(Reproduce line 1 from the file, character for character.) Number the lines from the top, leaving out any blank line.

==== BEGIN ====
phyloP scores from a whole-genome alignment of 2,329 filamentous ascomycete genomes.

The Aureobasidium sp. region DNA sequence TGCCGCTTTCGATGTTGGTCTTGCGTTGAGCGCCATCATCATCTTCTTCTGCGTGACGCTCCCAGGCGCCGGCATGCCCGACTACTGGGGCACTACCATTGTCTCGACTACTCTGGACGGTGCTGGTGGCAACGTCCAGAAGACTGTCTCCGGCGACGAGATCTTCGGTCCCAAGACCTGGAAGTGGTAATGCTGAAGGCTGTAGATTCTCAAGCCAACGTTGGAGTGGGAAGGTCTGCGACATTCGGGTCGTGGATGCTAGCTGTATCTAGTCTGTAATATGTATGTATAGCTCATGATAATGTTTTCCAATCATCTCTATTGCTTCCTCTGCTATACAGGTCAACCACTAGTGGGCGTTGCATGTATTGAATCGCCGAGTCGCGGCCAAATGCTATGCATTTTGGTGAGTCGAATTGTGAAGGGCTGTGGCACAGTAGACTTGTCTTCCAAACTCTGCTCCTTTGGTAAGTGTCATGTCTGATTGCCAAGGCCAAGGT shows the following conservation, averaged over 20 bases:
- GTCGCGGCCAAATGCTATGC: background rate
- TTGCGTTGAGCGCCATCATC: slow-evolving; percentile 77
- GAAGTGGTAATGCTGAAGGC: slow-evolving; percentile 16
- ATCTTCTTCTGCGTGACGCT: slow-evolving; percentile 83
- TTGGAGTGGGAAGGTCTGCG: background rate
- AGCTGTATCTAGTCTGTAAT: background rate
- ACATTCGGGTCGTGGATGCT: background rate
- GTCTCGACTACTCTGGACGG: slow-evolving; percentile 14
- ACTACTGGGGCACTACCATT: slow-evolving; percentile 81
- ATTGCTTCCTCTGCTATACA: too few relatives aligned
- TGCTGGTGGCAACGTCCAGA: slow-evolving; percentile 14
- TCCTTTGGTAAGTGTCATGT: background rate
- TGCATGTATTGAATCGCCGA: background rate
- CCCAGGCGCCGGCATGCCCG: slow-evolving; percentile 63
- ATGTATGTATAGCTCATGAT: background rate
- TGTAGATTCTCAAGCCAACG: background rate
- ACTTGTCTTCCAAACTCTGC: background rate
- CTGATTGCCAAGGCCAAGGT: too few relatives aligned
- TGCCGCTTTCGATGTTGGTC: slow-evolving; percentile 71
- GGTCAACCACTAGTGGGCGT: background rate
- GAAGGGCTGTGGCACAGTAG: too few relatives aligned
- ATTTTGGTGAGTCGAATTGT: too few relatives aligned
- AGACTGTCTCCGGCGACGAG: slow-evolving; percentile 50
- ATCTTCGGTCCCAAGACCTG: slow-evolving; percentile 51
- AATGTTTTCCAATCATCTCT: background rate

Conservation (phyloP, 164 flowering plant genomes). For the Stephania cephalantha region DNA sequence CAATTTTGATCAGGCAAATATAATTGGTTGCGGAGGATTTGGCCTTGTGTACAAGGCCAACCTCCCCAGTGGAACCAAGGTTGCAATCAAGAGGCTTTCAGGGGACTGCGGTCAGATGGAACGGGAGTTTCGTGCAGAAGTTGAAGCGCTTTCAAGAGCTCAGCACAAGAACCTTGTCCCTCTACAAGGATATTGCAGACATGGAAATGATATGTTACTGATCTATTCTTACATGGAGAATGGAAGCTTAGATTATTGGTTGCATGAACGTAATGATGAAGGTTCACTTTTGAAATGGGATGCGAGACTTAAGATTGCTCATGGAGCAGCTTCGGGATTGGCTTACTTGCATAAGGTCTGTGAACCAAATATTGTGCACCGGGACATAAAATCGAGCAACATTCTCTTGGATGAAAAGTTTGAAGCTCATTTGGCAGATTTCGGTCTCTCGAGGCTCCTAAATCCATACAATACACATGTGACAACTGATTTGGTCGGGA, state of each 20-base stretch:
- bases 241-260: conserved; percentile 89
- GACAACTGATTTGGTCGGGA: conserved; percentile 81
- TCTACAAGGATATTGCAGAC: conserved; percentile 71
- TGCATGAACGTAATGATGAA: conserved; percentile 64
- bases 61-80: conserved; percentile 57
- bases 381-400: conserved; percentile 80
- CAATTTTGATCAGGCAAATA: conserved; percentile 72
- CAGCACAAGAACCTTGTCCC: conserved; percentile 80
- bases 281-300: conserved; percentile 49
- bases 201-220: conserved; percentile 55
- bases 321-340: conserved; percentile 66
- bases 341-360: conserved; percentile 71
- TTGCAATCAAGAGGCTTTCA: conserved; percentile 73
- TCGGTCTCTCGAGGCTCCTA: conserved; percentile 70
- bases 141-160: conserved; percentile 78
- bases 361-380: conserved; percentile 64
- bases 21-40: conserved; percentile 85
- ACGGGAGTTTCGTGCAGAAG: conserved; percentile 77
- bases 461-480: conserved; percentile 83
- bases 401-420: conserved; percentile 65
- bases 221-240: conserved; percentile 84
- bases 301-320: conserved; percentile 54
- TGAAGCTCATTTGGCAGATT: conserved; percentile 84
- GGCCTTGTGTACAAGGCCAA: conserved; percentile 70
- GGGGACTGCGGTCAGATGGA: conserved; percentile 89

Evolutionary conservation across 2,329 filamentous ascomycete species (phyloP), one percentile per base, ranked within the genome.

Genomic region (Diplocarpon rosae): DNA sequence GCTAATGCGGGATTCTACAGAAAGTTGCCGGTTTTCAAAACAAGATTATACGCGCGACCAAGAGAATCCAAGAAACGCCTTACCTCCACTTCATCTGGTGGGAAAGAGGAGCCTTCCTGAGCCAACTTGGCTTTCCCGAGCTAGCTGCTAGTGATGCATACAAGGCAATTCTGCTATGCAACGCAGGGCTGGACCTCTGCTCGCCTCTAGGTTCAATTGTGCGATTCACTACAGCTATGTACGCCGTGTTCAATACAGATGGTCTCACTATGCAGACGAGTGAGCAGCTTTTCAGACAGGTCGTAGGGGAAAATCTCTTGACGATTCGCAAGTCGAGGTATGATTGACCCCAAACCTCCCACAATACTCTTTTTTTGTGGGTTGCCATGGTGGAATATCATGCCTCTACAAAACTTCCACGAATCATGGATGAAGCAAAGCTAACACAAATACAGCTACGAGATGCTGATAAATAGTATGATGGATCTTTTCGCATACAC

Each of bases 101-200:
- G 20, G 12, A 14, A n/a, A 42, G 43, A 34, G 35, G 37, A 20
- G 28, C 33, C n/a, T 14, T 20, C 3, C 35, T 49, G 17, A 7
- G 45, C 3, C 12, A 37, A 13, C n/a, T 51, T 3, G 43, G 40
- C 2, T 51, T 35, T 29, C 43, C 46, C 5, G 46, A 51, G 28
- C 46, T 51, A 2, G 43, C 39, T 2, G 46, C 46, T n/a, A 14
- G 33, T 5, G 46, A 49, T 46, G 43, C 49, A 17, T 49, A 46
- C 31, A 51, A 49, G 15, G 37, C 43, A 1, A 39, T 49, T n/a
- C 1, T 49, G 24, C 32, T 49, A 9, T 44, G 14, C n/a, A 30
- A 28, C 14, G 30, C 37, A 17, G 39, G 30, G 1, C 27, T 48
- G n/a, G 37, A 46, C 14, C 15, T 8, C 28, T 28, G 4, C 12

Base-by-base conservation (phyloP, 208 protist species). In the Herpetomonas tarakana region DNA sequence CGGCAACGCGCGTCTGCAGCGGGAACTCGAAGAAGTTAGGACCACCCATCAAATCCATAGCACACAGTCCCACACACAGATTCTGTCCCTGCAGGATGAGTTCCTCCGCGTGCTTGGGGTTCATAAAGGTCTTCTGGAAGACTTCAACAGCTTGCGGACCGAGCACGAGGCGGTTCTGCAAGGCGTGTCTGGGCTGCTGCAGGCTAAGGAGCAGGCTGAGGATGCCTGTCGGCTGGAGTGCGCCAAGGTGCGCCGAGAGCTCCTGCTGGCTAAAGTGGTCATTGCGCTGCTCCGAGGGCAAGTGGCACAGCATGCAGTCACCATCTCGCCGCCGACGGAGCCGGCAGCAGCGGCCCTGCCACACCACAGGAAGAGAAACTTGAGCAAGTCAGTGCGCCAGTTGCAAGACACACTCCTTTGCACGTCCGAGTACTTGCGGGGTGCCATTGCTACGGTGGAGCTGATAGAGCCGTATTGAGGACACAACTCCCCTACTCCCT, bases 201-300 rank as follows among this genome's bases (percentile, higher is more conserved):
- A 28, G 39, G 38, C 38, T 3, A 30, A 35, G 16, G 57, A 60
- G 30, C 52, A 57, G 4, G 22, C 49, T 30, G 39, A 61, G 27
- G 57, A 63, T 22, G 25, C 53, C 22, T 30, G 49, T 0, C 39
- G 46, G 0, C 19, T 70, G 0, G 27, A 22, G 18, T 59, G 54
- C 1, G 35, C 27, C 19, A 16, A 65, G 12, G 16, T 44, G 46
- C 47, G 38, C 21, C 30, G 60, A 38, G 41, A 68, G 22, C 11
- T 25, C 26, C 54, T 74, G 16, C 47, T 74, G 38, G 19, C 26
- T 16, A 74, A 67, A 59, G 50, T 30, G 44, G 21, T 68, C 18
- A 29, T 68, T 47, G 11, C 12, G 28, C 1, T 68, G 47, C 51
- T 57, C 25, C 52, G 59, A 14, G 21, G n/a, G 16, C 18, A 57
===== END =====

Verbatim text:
phyloP scores from a whole-genome alignment of 2,329 filamentous ascomycete genomes.